There is a pending bill that would simplify the refund process for value added tax (VAT) and energy tax in instances when the invoice for payment—the invoice that includes VAT or energy tax—will not be paid (that is, the invoice will represent a “bad debt”).
When a provider sends an invoice to customers, the amount of VAT on the invoice must be paid to the Dutch tax authorities. If, at a later stage, it appears that the invoiced amount was not received, either in full or in part, and that it will never be received, the VAT paid can be reclaimed from the tax authorities. Under current law, VAT can only be reclaimed if the receivable, in full or in part, is irrecoverable. In practice, this results in controversies with the Dutch tax authorities. Requests for the refund of VAT must be filed separately, and the VAT cannot be reclaimed via the “regular” VAT returns.
The government intends to simplify the VAT refund rules, as well as the rules for the refund of energy tax in the case of bad debts. The changes would be effective 1 January 2017, and with regard to current receivables, a one-year measuring period would begin 1 January 2017 by virtue of transitional rules.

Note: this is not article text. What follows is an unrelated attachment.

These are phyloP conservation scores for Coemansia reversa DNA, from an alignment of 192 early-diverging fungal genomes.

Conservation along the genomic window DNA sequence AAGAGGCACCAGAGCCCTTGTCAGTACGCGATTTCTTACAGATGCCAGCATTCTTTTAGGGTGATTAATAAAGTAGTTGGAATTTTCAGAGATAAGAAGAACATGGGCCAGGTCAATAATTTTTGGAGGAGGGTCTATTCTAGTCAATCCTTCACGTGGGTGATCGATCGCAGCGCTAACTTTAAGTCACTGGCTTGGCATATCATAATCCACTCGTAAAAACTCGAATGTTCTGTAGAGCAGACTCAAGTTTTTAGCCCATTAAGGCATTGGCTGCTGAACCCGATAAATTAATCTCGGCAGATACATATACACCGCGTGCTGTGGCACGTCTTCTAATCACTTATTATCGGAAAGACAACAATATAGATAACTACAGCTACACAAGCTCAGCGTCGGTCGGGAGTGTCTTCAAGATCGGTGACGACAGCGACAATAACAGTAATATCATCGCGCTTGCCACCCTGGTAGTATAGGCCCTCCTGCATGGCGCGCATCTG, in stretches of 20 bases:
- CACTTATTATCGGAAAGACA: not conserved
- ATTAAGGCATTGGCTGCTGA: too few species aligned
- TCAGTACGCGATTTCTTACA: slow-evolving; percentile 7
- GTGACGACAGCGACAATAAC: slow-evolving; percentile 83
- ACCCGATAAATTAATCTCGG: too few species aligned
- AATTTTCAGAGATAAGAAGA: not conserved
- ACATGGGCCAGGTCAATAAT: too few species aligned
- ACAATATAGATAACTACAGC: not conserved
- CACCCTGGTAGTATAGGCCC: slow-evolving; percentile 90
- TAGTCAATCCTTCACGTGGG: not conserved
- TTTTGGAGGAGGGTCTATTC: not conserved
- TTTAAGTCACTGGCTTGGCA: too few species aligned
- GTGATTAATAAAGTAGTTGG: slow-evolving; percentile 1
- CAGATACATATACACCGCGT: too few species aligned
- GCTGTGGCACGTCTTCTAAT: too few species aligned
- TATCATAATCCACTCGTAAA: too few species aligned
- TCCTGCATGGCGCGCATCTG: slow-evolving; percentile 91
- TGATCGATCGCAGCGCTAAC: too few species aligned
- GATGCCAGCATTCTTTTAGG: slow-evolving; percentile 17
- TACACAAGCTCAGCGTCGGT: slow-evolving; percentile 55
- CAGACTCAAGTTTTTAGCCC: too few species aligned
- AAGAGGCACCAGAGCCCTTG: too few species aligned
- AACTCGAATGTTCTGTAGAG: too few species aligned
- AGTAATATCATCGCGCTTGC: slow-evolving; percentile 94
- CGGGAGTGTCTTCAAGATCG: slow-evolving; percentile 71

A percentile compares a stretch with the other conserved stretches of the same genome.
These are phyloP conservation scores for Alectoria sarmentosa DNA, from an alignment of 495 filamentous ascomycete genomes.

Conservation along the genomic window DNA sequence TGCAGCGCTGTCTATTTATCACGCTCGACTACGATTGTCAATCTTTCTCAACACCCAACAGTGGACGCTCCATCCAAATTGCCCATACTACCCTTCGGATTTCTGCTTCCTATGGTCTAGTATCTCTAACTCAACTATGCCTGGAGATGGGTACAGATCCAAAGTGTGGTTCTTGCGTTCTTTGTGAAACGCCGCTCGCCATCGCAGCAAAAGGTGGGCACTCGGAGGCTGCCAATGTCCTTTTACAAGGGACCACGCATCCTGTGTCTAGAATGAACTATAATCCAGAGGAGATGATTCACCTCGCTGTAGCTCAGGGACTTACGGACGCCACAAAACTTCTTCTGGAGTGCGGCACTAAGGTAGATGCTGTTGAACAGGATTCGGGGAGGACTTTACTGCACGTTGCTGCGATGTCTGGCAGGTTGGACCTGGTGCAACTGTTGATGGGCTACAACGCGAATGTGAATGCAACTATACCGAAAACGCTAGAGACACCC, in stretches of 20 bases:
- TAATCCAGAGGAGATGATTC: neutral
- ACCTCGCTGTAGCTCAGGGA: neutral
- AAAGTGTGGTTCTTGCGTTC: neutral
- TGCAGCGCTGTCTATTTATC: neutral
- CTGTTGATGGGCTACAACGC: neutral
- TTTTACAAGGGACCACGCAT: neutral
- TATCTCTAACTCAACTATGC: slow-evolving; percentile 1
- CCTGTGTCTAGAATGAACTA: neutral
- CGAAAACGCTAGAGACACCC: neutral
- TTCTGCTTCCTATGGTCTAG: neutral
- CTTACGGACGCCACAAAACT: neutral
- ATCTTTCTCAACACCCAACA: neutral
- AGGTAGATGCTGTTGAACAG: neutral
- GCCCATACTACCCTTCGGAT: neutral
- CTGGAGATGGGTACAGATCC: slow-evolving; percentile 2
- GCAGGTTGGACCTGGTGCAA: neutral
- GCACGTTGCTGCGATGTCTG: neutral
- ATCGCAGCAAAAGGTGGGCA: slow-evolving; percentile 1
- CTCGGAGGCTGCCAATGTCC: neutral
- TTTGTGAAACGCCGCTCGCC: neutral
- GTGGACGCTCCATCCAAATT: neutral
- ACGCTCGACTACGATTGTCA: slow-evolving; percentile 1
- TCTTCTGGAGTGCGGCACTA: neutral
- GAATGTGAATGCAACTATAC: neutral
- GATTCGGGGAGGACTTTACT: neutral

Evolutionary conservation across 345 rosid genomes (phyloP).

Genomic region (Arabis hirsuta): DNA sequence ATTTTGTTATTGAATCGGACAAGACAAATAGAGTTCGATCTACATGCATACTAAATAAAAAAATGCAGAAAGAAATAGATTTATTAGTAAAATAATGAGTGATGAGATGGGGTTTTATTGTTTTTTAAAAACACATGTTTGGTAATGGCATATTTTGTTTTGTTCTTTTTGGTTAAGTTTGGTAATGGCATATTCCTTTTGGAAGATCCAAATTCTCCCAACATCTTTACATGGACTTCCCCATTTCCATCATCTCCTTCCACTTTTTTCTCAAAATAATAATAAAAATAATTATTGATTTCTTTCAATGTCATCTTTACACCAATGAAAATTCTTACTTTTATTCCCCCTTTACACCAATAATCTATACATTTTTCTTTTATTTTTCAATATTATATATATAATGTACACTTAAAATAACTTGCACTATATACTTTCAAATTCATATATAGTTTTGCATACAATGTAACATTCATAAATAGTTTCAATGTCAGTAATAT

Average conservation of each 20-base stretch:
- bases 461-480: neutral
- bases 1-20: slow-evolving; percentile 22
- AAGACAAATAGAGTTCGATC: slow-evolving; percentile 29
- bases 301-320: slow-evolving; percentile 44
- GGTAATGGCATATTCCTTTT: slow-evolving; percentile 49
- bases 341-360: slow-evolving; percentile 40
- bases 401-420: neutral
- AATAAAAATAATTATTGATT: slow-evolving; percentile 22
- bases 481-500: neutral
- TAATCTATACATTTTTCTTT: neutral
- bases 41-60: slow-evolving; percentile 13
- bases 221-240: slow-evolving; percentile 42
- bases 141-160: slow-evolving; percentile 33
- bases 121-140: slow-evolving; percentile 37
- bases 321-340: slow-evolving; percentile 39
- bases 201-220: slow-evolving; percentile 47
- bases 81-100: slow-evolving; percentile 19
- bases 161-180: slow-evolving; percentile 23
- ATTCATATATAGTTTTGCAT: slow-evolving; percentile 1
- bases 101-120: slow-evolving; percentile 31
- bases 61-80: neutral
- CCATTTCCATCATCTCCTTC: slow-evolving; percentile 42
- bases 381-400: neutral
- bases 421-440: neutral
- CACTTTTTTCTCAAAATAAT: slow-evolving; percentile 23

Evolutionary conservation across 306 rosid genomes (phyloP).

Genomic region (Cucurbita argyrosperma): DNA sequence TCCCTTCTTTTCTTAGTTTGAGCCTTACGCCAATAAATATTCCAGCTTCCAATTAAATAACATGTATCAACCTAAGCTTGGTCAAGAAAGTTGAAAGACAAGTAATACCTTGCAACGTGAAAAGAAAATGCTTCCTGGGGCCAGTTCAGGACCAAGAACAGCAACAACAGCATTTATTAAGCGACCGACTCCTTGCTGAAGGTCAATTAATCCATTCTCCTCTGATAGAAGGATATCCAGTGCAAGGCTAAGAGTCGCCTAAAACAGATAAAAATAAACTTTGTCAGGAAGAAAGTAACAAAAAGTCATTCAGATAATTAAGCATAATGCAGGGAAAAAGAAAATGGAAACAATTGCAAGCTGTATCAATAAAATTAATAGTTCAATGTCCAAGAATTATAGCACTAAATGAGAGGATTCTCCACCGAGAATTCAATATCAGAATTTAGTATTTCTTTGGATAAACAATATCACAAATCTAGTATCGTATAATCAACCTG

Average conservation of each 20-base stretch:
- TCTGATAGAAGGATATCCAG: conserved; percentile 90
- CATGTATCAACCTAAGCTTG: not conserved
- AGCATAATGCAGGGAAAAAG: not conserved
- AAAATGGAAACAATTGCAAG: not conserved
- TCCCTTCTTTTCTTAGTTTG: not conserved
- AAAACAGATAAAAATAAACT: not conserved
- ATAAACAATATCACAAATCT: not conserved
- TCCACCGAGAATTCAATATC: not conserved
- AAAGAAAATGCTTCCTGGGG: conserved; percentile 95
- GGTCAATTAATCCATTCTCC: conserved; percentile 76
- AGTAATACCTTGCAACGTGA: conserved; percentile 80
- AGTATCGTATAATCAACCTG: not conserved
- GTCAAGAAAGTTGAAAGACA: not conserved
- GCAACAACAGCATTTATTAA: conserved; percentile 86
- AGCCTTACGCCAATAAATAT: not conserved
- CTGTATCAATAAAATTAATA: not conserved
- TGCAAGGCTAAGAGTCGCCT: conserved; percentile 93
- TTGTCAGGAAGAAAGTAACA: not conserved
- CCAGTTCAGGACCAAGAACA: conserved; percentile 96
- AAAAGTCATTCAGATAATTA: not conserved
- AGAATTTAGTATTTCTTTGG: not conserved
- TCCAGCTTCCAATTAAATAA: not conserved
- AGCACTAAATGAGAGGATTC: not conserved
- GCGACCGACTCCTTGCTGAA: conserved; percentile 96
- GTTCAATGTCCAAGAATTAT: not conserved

The government has set 14 August 2016 as the deadline for providing comments on the new bill.
Although the bill is primarily a response to a desire to simplify the refund of VAT in instances of bad debts, it would also apply if full or partial payment does not take place due to the cancellation, termination or rescinding of a contract or agreement. The proposed changes could affect the manner in which companies’ administrative processes are set up. It is therefore prudent to consider taking certain steps in anticipation of the proposed legislation.
Read a July 2016 report prepared by the KPMG member firm in the Netherlands: Bill on the simplification of the refund of VAT and energy tax in the case of bad debts
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